Nothing about Hassan Whiteside’s journey has been easy, so reaching this milestone wouldn’t be either.
Sunday in Washington, Whiteside dominated on defense, adding six more blocks to his league-leading total. Then, on the brink of completing the equivalent of a full NBA season — 82 games — as a member of the Heat, the 26-year-old center banged his knee.
He sat out Monday’s win against Indiana. But then he did get to 82 against the Knicks. And, for a player being measured inside the Heat organization — and surely by other potential suitors — by his commitment to a cause, gutting it out would seem to be forward progress.
So was it, even if he produced modest numbers (eight points, eight rebounds) and the Heat lost?
I asked two of the Heat captains, Dwyane Wade and Chris Bosh.
Their responses again offered a reminder of the Heat’s tough love approach, and the uncertain footing on which Whiteside still stands. He’s still pledging the Heat fraternity and the brotherhood has lofty standards for initiation.
Wade spoke of how Whiteside “took a good step to get out there,” but added, “you got to learn to play through it. That’s the NBA. Hopefully he can learn. When you’re not feeling great, you’ve got to have certain bursts at certain times when you can still do what you do.”
Bosh initially paused.
“I mean, yeah,” he said. “But he’ll have to work on being effective when he’s out there, with the pain. That’s the next part. Because nobody’s going to shed a tear for you, that’s the tough part about this league. If you’re out there, guys are going to go at you no matter what.... I do applaud him for playing. But the next step is to have the same production when you’re out there.”
Why so much talk here about Whiteside? Because he’s become the individual embodiment of the Heat’s collective quandary as the team heads out on a six-game trip — starting Friday in Phoenix — with plenty of positives but legitimate concerns. This Heat squad, after 35 games, still doesn’t know what it is. And, in Whiteside, even after 82 games, the Heat organization — from front office to the floor — doesn't really know what it has.
Here’s the good:
In those 82 games, Whiteside has averaged 26 minutes, 12 points, 10.5 rebounds and 3.1 blocks, while shooting 62.1 percent from the floor. His starting statistics are even better — 13 points, 11.5 rebounds, 3.2 blocks. Those are excellent numbers for any modern center, and unfathomable ones from someone who was swatting shots in Lebanon, Sioux Falls, and the Charlotte YMCA not long ago.
Money may not fall from trees, but centers with endless branches apparently do —before money falls on them.
The Heat never thought it would get this much from him.
So at times, it does seem unfair that many expect even more improvement, especially after he’s made some in some areas.
He’s dropped his foul rate from 4.1 to 3.1 per 36 minutes. He’s kept his cool more often, committing two technicals in 34 games after committing seven in 48 games last season. He’s tried to screen better — and cited that as his proudest area of — though he and Goran Dragic still appear disconnected.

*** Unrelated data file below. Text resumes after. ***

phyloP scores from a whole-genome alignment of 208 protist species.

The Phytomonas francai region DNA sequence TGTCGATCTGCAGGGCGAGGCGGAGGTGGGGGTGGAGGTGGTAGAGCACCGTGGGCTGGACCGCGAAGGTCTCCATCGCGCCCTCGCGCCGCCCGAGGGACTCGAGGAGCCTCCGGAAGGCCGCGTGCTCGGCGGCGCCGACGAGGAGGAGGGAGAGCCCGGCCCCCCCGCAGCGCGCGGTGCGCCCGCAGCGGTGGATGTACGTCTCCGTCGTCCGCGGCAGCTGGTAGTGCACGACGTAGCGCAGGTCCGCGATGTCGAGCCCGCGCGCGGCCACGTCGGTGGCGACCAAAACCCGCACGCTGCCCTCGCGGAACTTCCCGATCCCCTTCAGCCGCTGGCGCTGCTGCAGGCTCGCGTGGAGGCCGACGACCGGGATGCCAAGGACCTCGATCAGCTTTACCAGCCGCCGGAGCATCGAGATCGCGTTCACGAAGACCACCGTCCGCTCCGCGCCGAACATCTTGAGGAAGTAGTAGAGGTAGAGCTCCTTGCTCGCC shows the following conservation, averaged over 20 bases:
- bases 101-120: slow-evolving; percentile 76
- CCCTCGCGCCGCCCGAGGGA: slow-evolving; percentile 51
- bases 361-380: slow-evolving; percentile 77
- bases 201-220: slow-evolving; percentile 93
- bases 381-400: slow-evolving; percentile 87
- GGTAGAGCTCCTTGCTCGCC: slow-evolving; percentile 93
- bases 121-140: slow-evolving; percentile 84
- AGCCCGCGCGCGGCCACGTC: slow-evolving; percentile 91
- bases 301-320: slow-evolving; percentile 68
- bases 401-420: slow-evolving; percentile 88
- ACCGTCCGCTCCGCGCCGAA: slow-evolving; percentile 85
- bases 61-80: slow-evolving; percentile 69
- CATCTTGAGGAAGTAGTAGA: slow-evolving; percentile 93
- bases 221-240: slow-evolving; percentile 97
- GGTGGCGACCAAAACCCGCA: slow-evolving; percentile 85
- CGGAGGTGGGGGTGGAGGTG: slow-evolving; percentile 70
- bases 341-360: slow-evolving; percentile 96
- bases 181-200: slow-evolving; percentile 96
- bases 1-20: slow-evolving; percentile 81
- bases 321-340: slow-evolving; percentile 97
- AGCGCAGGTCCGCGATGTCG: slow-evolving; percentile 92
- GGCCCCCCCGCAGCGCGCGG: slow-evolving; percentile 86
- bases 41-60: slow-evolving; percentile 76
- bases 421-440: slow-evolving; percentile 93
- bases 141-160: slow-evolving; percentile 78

He’s even taken Erik Spoelstra’s challenge to defend out to the perimeter, so he can play late in games against smaller lineups, and was dynamic doing so against Washington.
But there’s always more.
As Wade said, that’s the NBA. That’s this organization, which values conformity and maturity.
Heat leadership may merely shake its collective head if you spend nights on Snapchat, but it will shake you loose if you can’t keep your head in the game. Just ask Michael Beasley. About all three times.
So, yes, the Heat wants more. More frequent and precise passing out of the post, which would help Miami’s spacing and improve Whiteside’s points per possession in those situations — he ranks 43rd of 44 players with at least 50 attempts.
More attention paid to guarding his own man, so guys named Lopez (Robin and Brook before him) don’t get loose.
More restraint, so he doesn’t launch an early jumper even if he’s made one.
What the Heat wants most is to convince him that his point, rebound and block totals matter less than the win total, and his role in that.
“Every day is a learning opportunity with these guys,” Whiteside recently said.
Every day is an opportunity to learn more about him. His first 82 games were beyond the most optimistic expectations. This season's next 47 may show whether he is a good story but a replaceable piece, or can become a great player and a centerpiece.
Friday: Heat at Suns
When/where: 9:30 p.m.; Talking Stick Resort Arena, Phoenix.
TV/radio: SUN; WAXY 790, WAQI 710 (Spanish).
Series: Suns 31-22
Scouting report: Goran Dragic makes him return to Phoenix and is expecting boos, though he heard worse when he used to play for Slovenia in Serbia. The Suns have been a disappointment, with Markieff Morris banished to the bench, and Eric Bledsoe out for the season. Brandon Knight, averaging 19.6 points per game, is a graduate of Pine Crest School in Fort Lauderdale.